To meet the needs of data sharing without impacting system performance, the CQRS model will be proposed to solve this problem. CQRS is used to separate query operations without the need to copy the entire data set but to extract partial data required by another business logic and cache design.

The extracted data at this time the ownership has changed, not belong to the original service, but owned by another service. If necessary, the extracted data can be further processed in conjunction with the design of the data pipeline to generate a new piece of data for business needs.

It is the use of CQRS in this situation to reduce the impact on existing systems and improve the efficiency of data reading and querying by the principle of “repetition is greater than reuse”, which is common in such distributed systems.


For more explanation and introduction of CQRS, you can refer to the other article “About the implementation method of CQRS“.

How to quickly implement Open API requirements

We have discussed a lot of the importance of data decoupling and how to use CQRS to solve its related problems, in practice, in which applications or requirements can we actually import CQRS? In fact, the public Open API is one of the best introduction fields, and it can be fully realized or improved by taking advantage of the CQRS mechanism.

Since most Open APIs are mainly query-based, they are mainly open to third-party services and applications. Unlike the development scenario in the past, the Open API connections are almost opened to external services. Most of these external services are not under our control, so it is quite difficult to predict the use of the API. Under this circumstance, the design of the API and the operation control usually require more attention.

Generally speaking, while considering the design of the Open API, there are probably three key points:

  • Security and Management: For many companies, direct connecting to existing systems may lead to many security concerns. By bridging the old and new systems, more organizational and management issues will exist.
  • System efficiency, stability and scalability: Because of the open API, it is impossible to accurately estimate how many external systems and how many query requirements there are actually. Even, due to special festivals and conditions, the problem of a sharp increase in traffic may be one of the troubles. Therefore, in design, we will ask to increase the throughput of the API as much as possible, and try to make it maintain the flexibility of horizontal expansion to meet the possibility of future demand increase.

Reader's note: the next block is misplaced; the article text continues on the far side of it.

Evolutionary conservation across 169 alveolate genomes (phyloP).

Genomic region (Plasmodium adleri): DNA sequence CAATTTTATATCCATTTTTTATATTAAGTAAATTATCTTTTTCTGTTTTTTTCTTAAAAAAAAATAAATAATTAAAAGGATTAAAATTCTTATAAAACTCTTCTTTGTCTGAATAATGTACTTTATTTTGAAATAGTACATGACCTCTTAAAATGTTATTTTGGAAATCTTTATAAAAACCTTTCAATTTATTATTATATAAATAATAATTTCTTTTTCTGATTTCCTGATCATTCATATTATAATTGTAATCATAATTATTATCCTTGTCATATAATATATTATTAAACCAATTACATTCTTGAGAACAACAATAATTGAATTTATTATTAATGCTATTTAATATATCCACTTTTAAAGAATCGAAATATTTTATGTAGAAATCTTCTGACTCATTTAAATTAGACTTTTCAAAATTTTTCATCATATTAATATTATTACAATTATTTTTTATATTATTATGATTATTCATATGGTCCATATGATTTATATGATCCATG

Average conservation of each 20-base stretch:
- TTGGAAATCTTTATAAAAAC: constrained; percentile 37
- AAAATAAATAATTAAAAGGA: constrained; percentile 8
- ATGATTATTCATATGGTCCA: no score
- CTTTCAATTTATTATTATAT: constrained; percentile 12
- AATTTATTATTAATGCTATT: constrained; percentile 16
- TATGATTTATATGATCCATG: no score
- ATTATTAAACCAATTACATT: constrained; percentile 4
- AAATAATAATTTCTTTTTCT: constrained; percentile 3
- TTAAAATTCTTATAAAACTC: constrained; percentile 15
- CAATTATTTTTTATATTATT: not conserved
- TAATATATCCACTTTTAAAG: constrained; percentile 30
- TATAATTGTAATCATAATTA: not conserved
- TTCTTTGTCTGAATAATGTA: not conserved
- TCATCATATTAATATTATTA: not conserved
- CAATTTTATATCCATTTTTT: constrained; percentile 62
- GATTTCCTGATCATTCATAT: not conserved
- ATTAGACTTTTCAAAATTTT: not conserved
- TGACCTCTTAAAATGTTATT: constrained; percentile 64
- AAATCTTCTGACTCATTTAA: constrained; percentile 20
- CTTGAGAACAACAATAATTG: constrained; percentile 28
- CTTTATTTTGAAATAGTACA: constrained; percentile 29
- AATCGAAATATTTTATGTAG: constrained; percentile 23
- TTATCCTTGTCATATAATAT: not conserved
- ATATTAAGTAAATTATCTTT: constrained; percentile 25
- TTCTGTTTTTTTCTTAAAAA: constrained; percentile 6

• The influence of the old system: Because the data source of Open API comes from the existing system, this is an impact on the existing system. A large number of access requests will come straight, which directly affects the existing system and related business performance and operations.

These factors have caused us too much trouble in the Open API design,  deployment and maintenance. How can we meet these considerations and rapidly implement the Open API with scalability?

As shown in the example in the figure, if there is an Open API to obtain the query data of the average income of a certain age group and a certain gender, it can be imagined that the impact of the existing database caused by the relational query is very terrifying.

However, if CQRS and event-based design are introduced, by extracting, aggregating, and caching the required fields and data, and finally separating the entity, and storing data outside the old system, we can meet the needs of a large number of external queries with minimum affection of the old system operation. This method of using CQRS, which is a method of multiple views, is a fairly common design under the microservices architecture.

Note:Even better, during the process of data extraction, even a mechanism to desensitize data can be implemented, so that the data released outside has an absolute security and privacy data protection.

Under this architecture,the Open API’s design and maintenance are relatively simple: select the data that needs to be extracted from the source, decouple the data and store in its own database system. Then you can query your own database to meet the query needs. The key point is that because the data is decoupled and correlated in advance, you don’t need to use too complicated correlation queries to improve query performance. If the throughput demand increases in the future, it is only necessary to horizontally expand the database or the service itself, which has nothing to do with the old system and does not affect the old system.

Besides, except for the work of extracting data from the incident, the service itself can  entirely operate independently, and because there is no other way to connect back to the existing system, it can be decoupled from the old system to the greatest extent and maintain a distance. You can even put the service in a public cloud or other data center to implement a hybrid cloud architecture.

Is it difficult to implement CQRS? Is there a solution out of the box?

Comparison of self-implemented CQRS to adopt existing solution (Gravity)

Implementing CQRS is not difficult, but there are quite a few issues that need to be addressed. Anyone can design a minimalist approach, but considering the requirements of data integrity, rapid recovery, and the problems of customization,  deployment and maintenance, it is a very troublesome headache for developers. Without proper design, it may even result in the birth of another large-scale monolithic application. It is not impossible and must  be cautious.

That’s why Broadbridge provides “Gravity, a out-of-the-box CQRS solution” so that customers can concentrate on service splitting and the implementation of their own business logic without worrying about the problem of data decoupling.

The materials and sources of this article are all from Brobridge’s microservice architecture design education and training courses. If you want to know more about microservice 

architecture design issues, you can contact us. If you are interested in the issue of CQRS solution Brobridge Gravity and its data decoupling, please feel free to contact us.